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Wire Chewer
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Discussion Starter · #1 ·
This is something often not thought of, but a garage door is VERY easy to get in. I forgot to lock my car last night, someone stole the garage door opener and also opened the door and left it open all night. Nothing was stolen, but they'll most likely be back.

If they had not stole the opener, they could simply get another and try all the frequencies until it works... so having the wireless opener active may not be so much a good idea.

Another security issue, even with the opener unplugged, a garage door is VERY easy to open. You simply have to lift the door.

What I will do is get some heavy duty bolts, chain and hooks, so I can chain the door so it can't open.

Home owners, double check your garage door security, you'd be surprised how easy it is to break into!
 

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Really sorry to hear that, Red; that kind of stuff really ticks me off. With everything properly installed, it is not quite that easy to force a garage door up. But, for added security in my barn, or in the gargae when we are travelling, I dilled holes in the tracks, just over one of the rollers, through which I can insert a U bolt. When not in use, the U bolts hang on a nail next to the door.
 

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Red, I just remembered the other thing that I was going to mention. Modern openers have rolling frequencies, and they will not work until synch'd with the opener itself. Check your manual, but I believe that you will find that you can "cleanse" the opener, so that none of your remotes work, and can then reprogram the remotes that you do have to work, which should render the stolen one useless.
 

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DIY Hack
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Red, I just remembered the other thing that I was going to mention. Modern openers have rolling frequencies, and they will not work until synch'd with the opener itself. Check your manual, but I believe that you will find that you can "cleanse" the opener, so that none of your remotes work, and can then reprogram the remotes that you do have to work, which should render the stolen one useless.
That's correct of most openers made from around 1997 and on. If your opener is older, it might be time to go shopping
 

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Wire Chewer
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Discussion Starter · #6 ·
Red, I just remembered the other thing that I was going to mention. Modern openers have rolling frequencies, and they will not work until synch'd with the opener itself. Check your manual, but I believe that you will find that you can "cleanse" the opener, so that none of your remotes work, and can then reprogram the remotes that you do have to work, which should render the stolen one useless.
This one has dip switches in the remote if I remember, there is probably dip switches in the opener itself (don't see any on the outside). But even if I change it, they'll just try all the combinations until they get in. I just unplugged it.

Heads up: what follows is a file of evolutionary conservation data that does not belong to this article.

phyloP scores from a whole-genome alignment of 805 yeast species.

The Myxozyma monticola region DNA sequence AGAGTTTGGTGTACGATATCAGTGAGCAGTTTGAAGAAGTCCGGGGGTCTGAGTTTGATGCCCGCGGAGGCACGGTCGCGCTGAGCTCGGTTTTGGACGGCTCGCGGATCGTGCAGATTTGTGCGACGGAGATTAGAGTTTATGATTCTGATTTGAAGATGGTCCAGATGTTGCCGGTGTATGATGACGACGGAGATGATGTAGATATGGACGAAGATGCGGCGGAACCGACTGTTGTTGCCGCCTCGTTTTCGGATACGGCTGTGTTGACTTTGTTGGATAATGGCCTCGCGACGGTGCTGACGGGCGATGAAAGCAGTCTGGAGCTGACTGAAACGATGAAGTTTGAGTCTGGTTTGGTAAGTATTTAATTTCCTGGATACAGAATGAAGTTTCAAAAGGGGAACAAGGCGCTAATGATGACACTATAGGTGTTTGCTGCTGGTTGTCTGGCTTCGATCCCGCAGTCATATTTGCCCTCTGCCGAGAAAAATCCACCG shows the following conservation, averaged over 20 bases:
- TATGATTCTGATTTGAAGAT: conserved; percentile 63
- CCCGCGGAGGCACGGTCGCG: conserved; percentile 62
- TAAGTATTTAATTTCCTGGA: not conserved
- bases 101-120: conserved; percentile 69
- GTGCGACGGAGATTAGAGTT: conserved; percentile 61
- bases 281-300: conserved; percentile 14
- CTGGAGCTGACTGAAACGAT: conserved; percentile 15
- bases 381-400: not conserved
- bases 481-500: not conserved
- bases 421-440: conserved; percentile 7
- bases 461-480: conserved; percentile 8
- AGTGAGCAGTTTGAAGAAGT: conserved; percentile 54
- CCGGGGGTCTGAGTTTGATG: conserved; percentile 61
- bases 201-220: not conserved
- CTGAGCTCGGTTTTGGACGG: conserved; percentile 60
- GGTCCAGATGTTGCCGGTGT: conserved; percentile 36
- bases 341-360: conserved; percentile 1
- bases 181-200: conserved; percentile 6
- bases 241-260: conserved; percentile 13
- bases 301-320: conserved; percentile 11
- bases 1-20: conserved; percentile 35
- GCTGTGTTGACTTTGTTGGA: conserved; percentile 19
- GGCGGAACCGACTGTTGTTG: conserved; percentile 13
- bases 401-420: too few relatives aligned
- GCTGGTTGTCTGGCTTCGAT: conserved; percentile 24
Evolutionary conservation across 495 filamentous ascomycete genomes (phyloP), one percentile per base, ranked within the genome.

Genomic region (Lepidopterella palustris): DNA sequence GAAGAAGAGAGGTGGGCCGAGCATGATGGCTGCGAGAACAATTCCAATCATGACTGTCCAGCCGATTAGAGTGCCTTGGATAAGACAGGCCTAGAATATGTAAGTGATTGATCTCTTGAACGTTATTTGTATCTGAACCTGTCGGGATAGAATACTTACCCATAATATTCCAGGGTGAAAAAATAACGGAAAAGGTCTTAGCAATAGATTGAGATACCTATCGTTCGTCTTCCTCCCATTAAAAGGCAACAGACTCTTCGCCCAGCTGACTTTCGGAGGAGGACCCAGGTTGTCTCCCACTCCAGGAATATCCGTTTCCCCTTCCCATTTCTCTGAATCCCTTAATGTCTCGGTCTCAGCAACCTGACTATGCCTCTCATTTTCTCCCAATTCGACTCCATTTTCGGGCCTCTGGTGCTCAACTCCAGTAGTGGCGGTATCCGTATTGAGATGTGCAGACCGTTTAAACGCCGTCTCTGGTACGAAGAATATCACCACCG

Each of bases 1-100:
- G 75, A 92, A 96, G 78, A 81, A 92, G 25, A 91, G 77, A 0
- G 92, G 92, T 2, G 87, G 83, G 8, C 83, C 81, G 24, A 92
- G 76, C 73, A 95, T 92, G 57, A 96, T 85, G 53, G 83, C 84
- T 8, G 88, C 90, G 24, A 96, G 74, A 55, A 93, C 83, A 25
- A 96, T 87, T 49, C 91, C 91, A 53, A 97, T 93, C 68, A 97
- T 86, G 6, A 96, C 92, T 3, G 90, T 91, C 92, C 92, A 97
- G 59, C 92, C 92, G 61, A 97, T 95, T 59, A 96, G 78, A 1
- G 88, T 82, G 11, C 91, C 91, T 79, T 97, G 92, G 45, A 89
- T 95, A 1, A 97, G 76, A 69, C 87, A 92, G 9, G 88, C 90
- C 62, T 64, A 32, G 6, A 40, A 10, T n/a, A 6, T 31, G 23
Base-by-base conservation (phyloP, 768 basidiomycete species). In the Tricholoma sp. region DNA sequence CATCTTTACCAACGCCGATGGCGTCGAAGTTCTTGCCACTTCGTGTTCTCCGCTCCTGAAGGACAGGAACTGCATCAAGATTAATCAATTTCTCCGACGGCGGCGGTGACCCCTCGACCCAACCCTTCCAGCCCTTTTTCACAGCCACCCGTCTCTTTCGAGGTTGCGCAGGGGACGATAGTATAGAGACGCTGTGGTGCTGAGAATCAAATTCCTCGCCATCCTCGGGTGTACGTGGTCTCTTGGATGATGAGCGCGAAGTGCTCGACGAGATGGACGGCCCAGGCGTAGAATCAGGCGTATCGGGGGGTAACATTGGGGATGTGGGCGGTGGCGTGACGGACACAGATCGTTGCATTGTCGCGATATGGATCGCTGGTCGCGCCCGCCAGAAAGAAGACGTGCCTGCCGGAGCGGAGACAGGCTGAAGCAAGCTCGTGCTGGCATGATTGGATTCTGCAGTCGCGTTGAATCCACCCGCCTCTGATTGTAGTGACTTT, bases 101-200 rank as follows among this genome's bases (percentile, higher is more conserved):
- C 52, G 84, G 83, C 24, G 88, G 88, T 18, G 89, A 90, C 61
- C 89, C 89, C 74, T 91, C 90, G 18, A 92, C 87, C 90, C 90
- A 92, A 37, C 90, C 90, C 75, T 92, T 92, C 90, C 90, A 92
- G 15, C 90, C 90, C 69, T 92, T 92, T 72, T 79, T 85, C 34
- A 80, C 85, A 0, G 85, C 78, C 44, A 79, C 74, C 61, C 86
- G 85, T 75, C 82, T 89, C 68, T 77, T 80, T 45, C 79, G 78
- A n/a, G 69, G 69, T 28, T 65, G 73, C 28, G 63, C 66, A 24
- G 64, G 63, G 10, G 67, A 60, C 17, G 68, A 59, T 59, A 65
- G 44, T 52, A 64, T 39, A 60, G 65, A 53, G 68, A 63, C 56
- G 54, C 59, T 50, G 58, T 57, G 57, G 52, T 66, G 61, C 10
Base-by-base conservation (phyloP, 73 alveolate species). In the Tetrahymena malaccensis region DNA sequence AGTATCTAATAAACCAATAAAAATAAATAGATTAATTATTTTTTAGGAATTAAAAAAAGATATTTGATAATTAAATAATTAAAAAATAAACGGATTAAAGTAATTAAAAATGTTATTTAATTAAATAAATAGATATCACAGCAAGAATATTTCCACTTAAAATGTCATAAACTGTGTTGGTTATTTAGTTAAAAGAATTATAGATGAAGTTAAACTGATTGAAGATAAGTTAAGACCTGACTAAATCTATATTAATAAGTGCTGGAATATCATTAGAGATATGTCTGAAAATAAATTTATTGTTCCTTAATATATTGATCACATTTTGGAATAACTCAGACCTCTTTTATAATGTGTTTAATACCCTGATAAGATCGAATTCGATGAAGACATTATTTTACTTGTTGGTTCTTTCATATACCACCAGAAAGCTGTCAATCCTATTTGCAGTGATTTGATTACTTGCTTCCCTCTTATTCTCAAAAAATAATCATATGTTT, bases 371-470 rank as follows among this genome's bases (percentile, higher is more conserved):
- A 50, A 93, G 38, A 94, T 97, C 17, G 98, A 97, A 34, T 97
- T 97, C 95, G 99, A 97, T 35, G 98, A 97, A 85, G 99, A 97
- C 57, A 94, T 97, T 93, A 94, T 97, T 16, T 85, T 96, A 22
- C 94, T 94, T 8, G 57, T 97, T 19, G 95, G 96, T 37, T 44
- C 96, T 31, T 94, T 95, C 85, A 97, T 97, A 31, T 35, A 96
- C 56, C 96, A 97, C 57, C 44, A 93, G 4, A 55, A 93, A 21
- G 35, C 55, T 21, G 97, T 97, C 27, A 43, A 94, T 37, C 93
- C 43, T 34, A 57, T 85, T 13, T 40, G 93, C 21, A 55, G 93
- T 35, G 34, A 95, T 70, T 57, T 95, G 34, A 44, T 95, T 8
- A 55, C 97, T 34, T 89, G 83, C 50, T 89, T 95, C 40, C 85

What I'll do is install a timer switch for that outlet, when I want to use the opener I hit the switch then hit the inside button to open it after I undid the latches. The reason for the timer is so I don't have to remember to turn it off.


For now, I have a bunch of 2x6 leaning against the door, if they try to pull it up they'll get bombarded and it will make lot of noise and hopefully catch someone's attention, also added a falling shovel as a finishing touch. :thumbup:
 

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Mold!! Let's kill it!
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Mine has about 10 dip switches. One would have to spend quite a while figuring out the combinations. If I'm going to be away for a length of time, I snap a padlock into the track through a hole just above a roller. If they get in some other way, they're not going to have an easy time opening the door to carry away anything big.
 

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Wire Chewer
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Discussion Starter · #8 ·
I just bought two of U bolts, 1 foot chain, and spring hooks. All heavy duty. I'll install this setup on both sides. Basically U bolt with chain in it, then the spring hook into the chain and into one of the hinges. It aint moving.

I don't have time tonight but when I get around to it I'll also rig something so when it gets forced up, it makes a loud alarm, so they'll pull it up, it will hit the chain and stop, and the alarm will sound until they let go. I have a 180db siren somewhere in my junk box, I'll throw it in the soffit so that it's technically outside but out of view. Should be a decent surprise!
 

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A safety feature that I would like to add is----be sure you have a strong safety cable running through the inside diameter of both springs. That is, if you have side springs instead of torsen spring.
If the spring breaks, it will do a lot of damage to a vehicle, or cause bodily injury.:yes:
 

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Another security issue, even with the opener unplugged, a garage door is VERY easy to open. You simply have to lift the door.
Home owners, double check your garage door security, you'd be surprised how easy it is to break into!
This is not true.